I am a believer but have been stumped with this question for a while. This is a question about the deity of Jesus. In John 12:41 the pronouns seem to refer to Jesus from verse 36 - 37. But someone suggested that the pronouns actually referred to the Lord from verse 40. My question is this, Is there a grammatical or syntax related  reason that the pronouns relate to Jesus. If there is a Greek grammar reason that is fine also.



I replied:


The short answer:


1. There is nothing in the pronouns that would determine this one way or another.


2. The word "lord" does not appear in verse 40 (the 'he' in each case is implied by the verb form, not by the presence of a pronoun) [verse 40 doesn't contain any nouns or pronouns, other than the objects in the sentences (e.g. eyes, hearts), for any LATER pronouns to refer to, actually]


3. The only way to determine pronoun reference is by context in this (and many cases).


(a)The verse AFTER 41 refers to 'believing in him' (the same 'him' of 40, since there are no new nouns added),and this is clearly Jesus


(b) the Isaiah cite is about 'revealing', which matches the 'seeing' of vss 40,'s about the 'arm of the Lord'--Jesus


(c) "The glory of God that Isaiah saw in his vision (Isa 6:1–4) is identified with the glory of the Logos-Son, in accordance with 1:18 and 17:5." [WBC, in loc.]


That's about all the data we have...hope it helps SOME


Why does Jude quote from a non-canonical book, and we moderns not accept that book as scripture?




I have been a Christian for approx 1 year and stumbled across this and it has been bugging me, and I can't seem to get any straight answers from people I know, can you please help...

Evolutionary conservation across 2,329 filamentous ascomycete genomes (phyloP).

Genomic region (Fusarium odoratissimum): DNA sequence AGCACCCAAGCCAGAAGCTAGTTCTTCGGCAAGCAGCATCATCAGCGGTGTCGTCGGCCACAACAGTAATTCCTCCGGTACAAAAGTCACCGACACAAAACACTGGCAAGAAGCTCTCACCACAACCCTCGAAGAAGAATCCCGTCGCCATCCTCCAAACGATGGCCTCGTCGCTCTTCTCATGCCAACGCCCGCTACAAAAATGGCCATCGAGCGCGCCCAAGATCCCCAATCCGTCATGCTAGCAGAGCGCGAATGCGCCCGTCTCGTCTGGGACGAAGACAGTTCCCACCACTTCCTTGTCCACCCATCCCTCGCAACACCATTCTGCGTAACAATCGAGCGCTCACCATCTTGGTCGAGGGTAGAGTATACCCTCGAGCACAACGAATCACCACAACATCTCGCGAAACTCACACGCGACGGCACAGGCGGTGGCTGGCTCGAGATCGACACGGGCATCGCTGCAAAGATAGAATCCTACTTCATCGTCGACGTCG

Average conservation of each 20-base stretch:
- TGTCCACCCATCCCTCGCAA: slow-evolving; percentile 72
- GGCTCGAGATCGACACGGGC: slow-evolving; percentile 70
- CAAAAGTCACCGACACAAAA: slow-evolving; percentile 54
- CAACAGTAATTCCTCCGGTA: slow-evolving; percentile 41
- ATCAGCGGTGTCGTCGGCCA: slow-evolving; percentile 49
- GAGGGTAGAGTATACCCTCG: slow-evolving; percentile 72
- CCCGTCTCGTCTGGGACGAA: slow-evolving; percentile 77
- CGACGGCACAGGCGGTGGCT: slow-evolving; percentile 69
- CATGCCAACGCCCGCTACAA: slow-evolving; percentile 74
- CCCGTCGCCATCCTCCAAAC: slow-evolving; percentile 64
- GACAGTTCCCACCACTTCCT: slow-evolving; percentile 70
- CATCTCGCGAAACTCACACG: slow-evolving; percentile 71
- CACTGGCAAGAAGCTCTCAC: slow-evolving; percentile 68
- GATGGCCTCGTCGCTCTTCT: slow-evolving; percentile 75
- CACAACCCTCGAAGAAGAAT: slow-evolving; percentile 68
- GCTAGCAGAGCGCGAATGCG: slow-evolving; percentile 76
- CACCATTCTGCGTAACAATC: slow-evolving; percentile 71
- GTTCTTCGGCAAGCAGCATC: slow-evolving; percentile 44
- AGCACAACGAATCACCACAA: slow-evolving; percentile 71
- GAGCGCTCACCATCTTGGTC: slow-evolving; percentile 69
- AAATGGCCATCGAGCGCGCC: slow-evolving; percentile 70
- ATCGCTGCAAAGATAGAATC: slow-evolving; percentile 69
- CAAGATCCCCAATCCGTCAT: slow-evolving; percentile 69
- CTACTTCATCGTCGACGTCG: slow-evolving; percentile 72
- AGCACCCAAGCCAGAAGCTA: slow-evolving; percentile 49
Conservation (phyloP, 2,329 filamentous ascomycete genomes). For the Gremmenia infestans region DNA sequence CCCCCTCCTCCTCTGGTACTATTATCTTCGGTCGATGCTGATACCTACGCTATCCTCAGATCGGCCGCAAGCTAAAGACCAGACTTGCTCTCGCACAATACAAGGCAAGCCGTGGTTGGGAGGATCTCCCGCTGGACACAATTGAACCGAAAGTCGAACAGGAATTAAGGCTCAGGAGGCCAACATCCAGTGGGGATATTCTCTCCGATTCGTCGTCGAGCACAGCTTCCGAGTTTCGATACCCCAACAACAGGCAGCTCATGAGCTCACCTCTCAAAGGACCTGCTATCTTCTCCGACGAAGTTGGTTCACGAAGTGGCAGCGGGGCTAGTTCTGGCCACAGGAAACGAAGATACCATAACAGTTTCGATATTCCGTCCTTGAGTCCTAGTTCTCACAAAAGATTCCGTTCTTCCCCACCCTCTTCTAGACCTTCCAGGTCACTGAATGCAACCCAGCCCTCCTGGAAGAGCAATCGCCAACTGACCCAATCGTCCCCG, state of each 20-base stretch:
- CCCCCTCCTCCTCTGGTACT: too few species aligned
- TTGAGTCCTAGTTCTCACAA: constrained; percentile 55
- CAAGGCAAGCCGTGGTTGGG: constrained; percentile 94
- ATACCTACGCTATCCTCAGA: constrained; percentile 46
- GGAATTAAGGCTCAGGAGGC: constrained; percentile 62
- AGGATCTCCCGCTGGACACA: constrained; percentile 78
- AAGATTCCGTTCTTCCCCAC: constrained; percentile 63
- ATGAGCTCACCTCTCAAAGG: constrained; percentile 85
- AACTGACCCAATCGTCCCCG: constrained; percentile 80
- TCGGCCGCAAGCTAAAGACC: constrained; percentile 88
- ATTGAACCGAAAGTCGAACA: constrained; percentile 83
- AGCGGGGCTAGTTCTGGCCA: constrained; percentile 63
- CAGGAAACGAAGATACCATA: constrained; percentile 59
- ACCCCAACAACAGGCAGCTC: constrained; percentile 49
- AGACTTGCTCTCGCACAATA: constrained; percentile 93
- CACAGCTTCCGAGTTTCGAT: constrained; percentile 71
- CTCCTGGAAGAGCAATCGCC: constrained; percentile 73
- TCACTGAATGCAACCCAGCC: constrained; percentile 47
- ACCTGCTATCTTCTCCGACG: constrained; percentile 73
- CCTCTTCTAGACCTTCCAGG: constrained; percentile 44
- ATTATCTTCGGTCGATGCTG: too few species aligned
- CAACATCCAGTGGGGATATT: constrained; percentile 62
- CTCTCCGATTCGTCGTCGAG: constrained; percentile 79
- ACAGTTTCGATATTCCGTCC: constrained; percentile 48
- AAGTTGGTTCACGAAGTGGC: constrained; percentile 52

Why don't we accept some books that were quoted from by the authors of the bible as scripture, but accept 'the books of the bible' they quote them in as scripture? (eg. Jude is accepted as scripture but quotes from The Book of Enoch in Jude 14)



I replied:


I don't have time to research/write this up personally at this time, but I thought it might be helpful if I QUICKLY gave you some material from another (hopefully helpful) source [a book called Hard Sayings of the Bible--it's in the Abbreviations file if you need the publication info). Here is the clip about the Jude passage:



"Are the Pseudepigrapha Authoritative?


"One can search the Old Testament from one end to the other and nowhere find a prophecy of Enoch. Likewise, the archangel Michael is mentioned in the Old Testament (Dan 10:13), but not in connection with Moses. Nor do we ever hear of a dispute with anybody about Moses’ body. It is therefore obvious that Jude is using sources outside of the canonical Old Testament. What are these sources? Did Jude think of them as canonical? And what does Jude’s use of them mean for our concept of the canon of Scripture?